PICO structures can be used as educational prescriptions which can be quickly handed over to the trainees during a ward round for them to follow up when an opportunity arises. For example, post-call rounds are a rich environment for producing clinical questions but the trainees are usually too exhausted during these rounds for this type of exercise. In those circumstances educational prescriptions can be used to record the question for ‘filling’ at a later date. An educational prescription not only specifies the clinical problem that generated the question but it also states the question, in all of its key elements. It sets a time frame (taking into account the urgency of the clinical problem) and specifies who is responsible for answering it. A sample of educational prescription is available at http://www.cebm.utoronto.ca/doc/edupres.pdf.10
Once trainees learn how to formulate a question, they need to learn what to search for, and how and importantly where to search for it. As we have seen in the principles of adult learning theory, trainees may come with varying degrees of prior experience of searching the evidence base. Searching for evidence is an art which trainees need to learn in order to get the optimum result by best using the limited time available. Teaching this art to trainees should be individualized, as those with prior experience may only need limited guidance whereas the less experienced need more in-depth teaching. Moreover, more experienced trainees should be encouraged to guide and help their peers in small group activities.
Trainees should be encouraged to find evidence summaries or guidelines issued by respectable professional organizations and prepared after taking into consideration the highest quality evidence available. Where such guidelines are not available, they should be advised to find relevant systematic reviews before turning to primary research. Systematic reviews focus on a single question, and identify, appraise, select and synthesize all randomized controlled trials relevant to the question. These are considered to be the highest level of evidence. Where there are no guidelines, evidence summaries or systematic reviews, individual studies should be searched going down the evidence levels ( Table 1).
It becomes extremely laborious and time consuming to look into available evidence without an effective search strategy. From the PICO structure, a number of terms can be selected for the search under each separate heading. There are two types of terms: natural language terms and terms from a controlled vocabulary. The latter are used in some databases to describe or index articles registered in the database; in the Medline database, for example, these index terms are called Medical Subject Headings (MeSH). The selected terms can then be combined with ‘OR’ or ‘AND’ – in this context, these are called Boolean operators. OR should be used to combine synonyms (terms with similar or related meaning); while AND should be used to combine headings ( Figure 2).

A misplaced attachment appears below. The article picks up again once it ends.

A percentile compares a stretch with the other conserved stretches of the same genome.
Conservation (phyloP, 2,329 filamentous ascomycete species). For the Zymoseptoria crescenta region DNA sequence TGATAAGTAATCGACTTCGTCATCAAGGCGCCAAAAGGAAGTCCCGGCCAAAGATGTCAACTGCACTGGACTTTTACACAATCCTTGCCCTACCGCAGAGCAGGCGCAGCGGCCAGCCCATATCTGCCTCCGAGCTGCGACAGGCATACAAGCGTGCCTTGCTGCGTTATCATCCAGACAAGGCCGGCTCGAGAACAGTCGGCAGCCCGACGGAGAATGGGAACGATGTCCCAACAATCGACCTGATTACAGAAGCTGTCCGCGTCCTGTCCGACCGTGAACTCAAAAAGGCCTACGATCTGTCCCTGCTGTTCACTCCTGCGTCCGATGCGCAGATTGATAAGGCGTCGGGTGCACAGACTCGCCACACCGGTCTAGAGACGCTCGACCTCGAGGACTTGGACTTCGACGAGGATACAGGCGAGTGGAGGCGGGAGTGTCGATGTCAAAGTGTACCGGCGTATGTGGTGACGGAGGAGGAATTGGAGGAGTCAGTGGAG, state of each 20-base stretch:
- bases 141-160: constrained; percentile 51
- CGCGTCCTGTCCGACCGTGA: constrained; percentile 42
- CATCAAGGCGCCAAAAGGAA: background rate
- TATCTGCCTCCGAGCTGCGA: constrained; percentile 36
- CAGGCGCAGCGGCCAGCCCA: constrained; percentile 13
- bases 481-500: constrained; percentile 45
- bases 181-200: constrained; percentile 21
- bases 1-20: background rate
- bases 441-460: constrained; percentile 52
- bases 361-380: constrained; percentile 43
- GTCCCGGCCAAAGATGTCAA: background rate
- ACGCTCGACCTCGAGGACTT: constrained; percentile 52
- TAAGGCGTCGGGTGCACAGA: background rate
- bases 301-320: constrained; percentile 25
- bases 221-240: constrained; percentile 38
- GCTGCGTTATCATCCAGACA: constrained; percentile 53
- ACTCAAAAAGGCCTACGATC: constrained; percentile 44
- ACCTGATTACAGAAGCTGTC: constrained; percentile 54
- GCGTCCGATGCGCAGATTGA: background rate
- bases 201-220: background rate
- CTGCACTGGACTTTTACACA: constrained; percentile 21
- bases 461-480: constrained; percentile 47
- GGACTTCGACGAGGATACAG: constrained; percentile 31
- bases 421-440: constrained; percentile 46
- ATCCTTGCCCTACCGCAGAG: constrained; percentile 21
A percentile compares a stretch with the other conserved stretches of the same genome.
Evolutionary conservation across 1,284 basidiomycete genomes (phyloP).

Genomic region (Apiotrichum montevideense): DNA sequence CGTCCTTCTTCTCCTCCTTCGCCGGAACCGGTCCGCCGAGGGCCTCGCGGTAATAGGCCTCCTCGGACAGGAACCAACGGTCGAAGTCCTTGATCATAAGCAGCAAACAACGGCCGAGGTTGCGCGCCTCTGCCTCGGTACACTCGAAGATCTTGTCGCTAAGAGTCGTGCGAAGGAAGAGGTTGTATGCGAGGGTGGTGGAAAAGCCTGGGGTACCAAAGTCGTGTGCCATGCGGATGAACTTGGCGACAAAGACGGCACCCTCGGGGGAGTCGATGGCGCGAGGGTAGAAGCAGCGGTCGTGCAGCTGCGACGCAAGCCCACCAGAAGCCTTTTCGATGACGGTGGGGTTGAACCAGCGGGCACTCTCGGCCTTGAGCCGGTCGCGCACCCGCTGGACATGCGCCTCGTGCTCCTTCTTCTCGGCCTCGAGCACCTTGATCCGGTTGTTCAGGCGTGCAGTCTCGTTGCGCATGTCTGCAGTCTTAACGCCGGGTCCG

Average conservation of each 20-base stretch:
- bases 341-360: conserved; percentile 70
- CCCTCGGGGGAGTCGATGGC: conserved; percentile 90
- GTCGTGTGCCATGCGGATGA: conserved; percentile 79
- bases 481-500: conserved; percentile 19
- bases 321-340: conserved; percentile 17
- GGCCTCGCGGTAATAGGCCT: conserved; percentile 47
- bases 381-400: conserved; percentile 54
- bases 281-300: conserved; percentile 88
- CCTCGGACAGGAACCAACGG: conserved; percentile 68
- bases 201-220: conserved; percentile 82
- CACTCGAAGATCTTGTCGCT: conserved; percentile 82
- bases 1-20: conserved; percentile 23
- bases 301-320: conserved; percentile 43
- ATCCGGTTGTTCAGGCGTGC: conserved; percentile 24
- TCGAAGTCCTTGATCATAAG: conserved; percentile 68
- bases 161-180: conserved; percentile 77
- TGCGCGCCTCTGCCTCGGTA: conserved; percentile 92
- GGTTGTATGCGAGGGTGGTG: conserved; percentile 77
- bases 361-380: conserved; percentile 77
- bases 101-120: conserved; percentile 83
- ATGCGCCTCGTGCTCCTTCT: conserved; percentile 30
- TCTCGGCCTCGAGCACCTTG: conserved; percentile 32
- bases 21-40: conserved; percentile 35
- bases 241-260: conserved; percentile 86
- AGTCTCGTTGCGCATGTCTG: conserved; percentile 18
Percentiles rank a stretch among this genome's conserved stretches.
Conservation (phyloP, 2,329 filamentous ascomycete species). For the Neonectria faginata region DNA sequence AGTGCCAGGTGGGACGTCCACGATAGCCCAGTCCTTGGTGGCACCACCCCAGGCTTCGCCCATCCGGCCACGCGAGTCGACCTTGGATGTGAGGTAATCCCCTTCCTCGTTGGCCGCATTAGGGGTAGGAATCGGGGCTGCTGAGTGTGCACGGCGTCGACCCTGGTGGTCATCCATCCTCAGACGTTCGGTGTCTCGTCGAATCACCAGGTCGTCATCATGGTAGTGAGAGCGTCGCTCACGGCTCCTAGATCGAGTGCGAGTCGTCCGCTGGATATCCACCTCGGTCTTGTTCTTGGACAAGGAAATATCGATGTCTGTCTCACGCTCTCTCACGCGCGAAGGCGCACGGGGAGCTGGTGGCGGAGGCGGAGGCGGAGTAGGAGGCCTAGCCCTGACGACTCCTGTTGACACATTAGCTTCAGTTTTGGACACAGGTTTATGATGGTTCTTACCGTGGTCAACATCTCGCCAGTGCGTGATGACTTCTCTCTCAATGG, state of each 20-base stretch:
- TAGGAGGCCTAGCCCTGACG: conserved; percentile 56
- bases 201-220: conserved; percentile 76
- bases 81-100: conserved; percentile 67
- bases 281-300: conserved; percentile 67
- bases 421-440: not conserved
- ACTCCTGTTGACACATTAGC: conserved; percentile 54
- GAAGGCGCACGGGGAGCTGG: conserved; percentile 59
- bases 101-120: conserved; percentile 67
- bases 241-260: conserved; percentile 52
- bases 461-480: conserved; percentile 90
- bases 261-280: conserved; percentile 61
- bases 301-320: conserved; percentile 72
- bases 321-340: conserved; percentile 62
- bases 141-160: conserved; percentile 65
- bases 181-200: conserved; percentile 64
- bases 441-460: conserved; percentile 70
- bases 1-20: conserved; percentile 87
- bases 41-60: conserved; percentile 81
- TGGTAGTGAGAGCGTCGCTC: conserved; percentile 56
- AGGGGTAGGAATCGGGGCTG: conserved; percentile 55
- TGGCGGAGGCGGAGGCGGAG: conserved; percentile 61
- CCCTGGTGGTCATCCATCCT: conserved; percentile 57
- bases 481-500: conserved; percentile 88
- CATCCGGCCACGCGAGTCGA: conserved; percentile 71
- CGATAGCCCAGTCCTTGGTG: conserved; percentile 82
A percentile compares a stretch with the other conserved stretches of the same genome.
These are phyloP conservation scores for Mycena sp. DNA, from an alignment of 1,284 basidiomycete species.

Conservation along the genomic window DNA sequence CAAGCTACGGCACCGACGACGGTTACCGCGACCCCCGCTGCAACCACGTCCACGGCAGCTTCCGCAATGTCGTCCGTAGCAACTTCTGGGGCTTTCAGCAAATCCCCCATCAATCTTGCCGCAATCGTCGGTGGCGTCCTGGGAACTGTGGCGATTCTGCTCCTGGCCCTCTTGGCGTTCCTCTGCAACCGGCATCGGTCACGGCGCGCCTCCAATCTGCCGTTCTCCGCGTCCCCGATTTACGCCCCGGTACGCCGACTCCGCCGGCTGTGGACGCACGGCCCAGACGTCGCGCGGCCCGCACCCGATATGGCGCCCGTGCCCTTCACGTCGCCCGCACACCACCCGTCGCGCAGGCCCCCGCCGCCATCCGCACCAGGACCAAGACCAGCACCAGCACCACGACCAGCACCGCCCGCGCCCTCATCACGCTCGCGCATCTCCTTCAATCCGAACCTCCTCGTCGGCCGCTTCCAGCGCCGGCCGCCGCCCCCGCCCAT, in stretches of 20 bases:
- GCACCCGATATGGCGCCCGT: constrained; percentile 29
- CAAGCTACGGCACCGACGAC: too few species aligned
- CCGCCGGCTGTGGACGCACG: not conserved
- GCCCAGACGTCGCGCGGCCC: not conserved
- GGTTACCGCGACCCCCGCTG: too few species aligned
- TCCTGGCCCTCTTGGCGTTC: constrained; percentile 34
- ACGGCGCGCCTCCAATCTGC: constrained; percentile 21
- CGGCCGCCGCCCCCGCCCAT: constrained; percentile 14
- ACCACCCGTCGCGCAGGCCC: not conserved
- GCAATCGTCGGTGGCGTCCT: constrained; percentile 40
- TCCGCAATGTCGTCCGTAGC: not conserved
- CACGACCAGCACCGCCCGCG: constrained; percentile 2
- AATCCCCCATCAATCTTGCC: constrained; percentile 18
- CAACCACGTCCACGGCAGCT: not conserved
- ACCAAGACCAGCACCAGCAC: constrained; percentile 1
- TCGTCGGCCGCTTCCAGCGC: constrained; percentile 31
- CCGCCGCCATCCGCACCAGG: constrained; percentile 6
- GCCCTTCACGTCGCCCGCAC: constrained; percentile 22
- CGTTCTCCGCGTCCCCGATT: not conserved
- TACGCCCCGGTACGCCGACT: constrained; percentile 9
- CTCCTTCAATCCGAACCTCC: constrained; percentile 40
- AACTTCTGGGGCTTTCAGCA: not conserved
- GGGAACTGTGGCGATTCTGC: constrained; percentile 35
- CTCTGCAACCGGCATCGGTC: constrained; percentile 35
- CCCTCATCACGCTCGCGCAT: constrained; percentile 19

Systematic reviews can be found in databases such as the Cochrane Library and Medline. The Cochrane Database of Systematic Reviews (CDSR) is a collection of systematic reviews produced by the Cochrane Collaboration with explicit methodology and editorial procedures.
PubMed is another widely used search engine; however, without the proper skills searching PubMed can be a frustrating experience. Trainees should be encouraged to use the Clinical Queries section for more rewarding and time-efficient results; this is a short-cut built into the database which searches for systematic reviews. Box 4 provides a variety of search tips for trainees.
Critical appraisal is the first step in transferring research knowledge into practice. It involves systematically examining research evidence to assess its validity, results, relevance, impact and applicability before using it to inform a decision. Randomized controlled trials and systematic reviews are the highest levels of evidence but they are not automatically of good quality and should always be appraised critically.
There is a misconception that critical appraisal is too mathematical and remote from clinical practice. One of the main challenges of teaching EBM is the fact that it involves basic principles of epidemiology and statistics, both repellent to many doctors.3 But it need not necessarily be so; the facilitator should always be aware of this attitude, and encourage trainees to overcome their inhibitions. From the adult learning theories we know that adults will commit to learning when the goals and objectives are considered realistic and important to them. Trainees as adult learners need to see that learning and their day-to-day activities are related, and that the learning is relevant. Setting up a journal club with the aim of presenting critically appraised topics or articles could be of great help at this stage. The experience of observing their colleagues critically appraising a report with confidence may act as a great incentive, not only to learn so that they can present a paper themselves, but also to see that critical appraisal is an achievable aim.
Three broad issues need to be considered when appraising research articles:
There are numerous quality checklists available but the following questions are the essential ones to ask of any randomized controlled trial:
The questions to consider for systematic reviews are:
A poorly conducted study which scores badly in these questions loses its validity and the results may not be worth considering. Trainees should be encouraged to go through a quality assessment checklist first and only look into the results if the answers are satisfactory.